Staff Pick

As you might expect from a writer fluent in cardinal since age six, Nezhukumatathil’s essays are brimming with intimate scenes of natural life, each presented with exuberant prose that mingles scientific exactitude (the stunning pink of the dragon fruit is due to “a rind chock full of lycopene”) with unabashed whimsy (a gray cockatiel is “about three apples tall” and a piece of quartz tastes “like campfire smoke”). As much vivid snapshots as impeccably crafted prose, these brief pieces draw on fable, travel, and memoir to introduce plants and animals ranging from dancing frogs and the impossibly cute smiling axolotl to the more familiar monarch butterfly and flamingo. Linking each creature to the stages of her life--from her childhood as the rare brown person in overwhelmingly white communities, through the loneliness of college, her marriage (to a man who understood the charms of the foul-smelling corpse-flower), motherhood, and career as a teacher and award-winning poet— Nezhukumatathil illuminates the essential bonds between people and the beautiful, singular, awesome—wonderful—flora and fauna we share this planet with. While recognizing the troubles of this divided time, Nezhukumatathil’s first foray into prose is a genuine and whole-heartedly upbeat book.

World of Wonders: In Praise of Fireflies, Whale Sharks, and Other Astonishments Cover Image
ISBN: 9781571313652
Availability: In Stock—Click for Locations
Published: Milkweed Editions - September 8th, 2020

Staff Pick

Moore was five when her native Liberia erupted in civil war, prompting her family to flee to Sierra Leone and, later the U.S. This was also the year her mother was away, studying at Columbia on a Fulbright. In language as powerful as her story, the author of She Would Be King channels these fraught experiences through both her child and adult sensibilities, delivering a narrative of modern displacement and racism that’s richly inflected with the magical lyricism of a griot’s tale. Her talent with voices is especially effective in the book’s conclusion, when she ghostwrites her mother’s story; these chapters fill in the details of her family’s miraculous escape, show us Moore’s two extraordinary parents—and their blessed marriage—in close up, and celebrate the strength of Vai women such as Moore’s paternal grandmother, who, when she “hummed… her voice formed a shield around us.”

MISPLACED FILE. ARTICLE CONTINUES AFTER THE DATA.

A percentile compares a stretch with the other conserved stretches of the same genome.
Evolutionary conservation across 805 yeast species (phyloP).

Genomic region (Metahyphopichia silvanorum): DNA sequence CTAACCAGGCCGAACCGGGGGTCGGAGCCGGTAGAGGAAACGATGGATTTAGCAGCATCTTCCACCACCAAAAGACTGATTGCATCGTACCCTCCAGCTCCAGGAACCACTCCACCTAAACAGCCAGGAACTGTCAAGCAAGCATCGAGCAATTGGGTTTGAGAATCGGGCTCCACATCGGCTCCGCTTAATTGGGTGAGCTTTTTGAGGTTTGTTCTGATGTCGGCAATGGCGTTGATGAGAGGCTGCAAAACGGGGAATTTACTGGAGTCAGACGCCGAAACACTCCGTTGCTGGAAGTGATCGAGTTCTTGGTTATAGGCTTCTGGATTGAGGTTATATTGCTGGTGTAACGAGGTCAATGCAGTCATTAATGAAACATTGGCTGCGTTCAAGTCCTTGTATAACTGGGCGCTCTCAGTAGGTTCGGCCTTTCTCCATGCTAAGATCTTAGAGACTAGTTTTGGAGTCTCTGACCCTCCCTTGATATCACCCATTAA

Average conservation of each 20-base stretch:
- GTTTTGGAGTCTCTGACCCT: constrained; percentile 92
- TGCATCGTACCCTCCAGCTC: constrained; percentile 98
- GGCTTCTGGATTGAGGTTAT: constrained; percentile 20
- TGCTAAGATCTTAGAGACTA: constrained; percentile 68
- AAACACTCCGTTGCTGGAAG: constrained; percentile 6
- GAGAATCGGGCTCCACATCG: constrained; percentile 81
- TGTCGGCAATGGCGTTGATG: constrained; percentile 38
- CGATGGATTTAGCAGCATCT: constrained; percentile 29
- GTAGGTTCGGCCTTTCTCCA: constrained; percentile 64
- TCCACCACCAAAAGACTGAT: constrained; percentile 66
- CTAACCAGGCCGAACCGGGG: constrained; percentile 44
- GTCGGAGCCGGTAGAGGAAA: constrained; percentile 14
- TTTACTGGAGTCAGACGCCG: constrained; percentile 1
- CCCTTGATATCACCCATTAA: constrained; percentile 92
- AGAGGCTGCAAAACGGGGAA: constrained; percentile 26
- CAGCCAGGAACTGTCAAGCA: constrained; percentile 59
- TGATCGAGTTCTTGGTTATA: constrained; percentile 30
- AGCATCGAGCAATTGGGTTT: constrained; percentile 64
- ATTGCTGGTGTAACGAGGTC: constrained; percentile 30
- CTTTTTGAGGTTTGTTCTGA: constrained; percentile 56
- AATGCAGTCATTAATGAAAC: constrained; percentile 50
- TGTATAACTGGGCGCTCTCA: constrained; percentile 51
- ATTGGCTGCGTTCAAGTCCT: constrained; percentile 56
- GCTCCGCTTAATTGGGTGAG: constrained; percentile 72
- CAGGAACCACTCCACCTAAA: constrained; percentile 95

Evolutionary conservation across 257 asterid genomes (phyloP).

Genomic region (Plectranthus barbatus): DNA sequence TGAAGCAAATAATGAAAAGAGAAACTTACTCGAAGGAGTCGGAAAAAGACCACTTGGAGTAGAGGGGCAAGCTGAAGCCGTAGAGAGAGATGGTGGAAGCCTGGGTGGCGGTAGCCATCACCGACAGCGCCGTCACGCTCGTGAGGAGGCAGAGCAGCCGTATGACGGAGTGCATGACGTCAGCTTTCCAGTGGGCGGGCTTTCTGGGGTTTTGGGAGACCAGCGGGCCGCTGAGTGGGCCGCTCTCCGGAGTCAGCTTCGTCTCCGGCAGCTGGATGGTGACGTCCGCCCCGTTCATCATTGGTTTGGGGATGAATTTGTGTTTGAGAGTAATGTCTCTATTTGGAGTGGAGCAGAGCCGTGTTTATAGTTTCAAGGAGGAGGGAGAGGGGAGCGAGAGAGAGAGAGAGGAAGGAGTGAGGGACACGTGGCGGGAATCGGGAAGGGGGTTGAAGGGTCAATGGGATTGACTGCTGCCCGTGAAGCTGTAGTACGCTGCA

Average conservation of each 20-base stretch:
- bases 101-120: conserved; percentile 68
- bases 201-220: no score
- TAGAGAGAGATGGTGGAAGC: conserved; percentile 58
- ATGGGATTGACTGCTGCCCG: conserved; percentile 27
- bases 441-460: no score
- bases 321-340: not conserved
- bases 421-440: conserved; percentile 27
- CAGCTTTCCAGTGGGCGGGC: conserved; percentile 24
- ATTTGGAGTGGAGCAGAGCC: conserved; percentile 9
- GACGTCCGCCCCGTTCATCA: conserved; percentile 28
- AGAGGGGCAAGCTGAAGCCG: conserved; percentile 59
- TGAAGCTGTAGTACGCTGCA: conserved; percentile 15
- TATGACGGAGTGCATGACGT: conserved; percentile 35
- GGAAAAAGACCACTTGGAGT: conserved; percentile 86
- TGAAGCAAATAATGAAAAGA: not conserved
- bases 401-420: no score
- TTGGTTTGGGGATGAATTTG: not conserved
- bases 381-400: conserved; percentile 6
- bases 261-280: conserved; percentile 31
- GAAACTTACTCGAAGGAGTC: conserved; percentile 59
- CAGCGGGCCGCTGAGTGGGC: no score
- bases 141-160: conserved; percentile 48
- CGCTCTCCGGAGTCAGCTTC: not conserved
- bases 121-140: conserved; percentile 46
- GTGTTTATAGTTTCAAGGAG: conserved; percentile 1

The Dragons, the Giant, the Women: A Memoir Cover Image
ISBN: 9781644450314
Availability: In Stock—Click for Locations
Published: Graywolf Press - June 2nd, 2020

Staff Pick

The arresting title of Elliott’s powerful essay collection is the English rendering of a Mohawk word for depression. Asking, “is there a language of depression” or is depression the “opposite of language,” Elliot draws on her experience as a biracial Haudenosaunee/white woman and the daughter of a mother with bipolar illness to explore the legacy of “centuries of systemic racism” that has marked the lives and the very genes of Indigenous peoples. As she traces the myriad economic, educational, and nutritional deficits that have beset Native Americans—due first to genocidal policies, then to the official and cultural denial of them—Elliott shows that Indigenous trauma can’t be healed by empathy, however well intended. Rather, it requires that people do the work necessary to meet on a ground of true understanding, respect, and love for each other. Elliott accepts this challenge, mediating her anger in order to view her heritage not as “a curse meant to tear me in two; …[but] a call to uphold the different responsibilities that came with each part of me.”

A Mind Spread Out on the Ground Cover Image
ISBN: 9781612198668
Availability: In Stock—Click for Locations
Published: Melville House - August 4th, 2020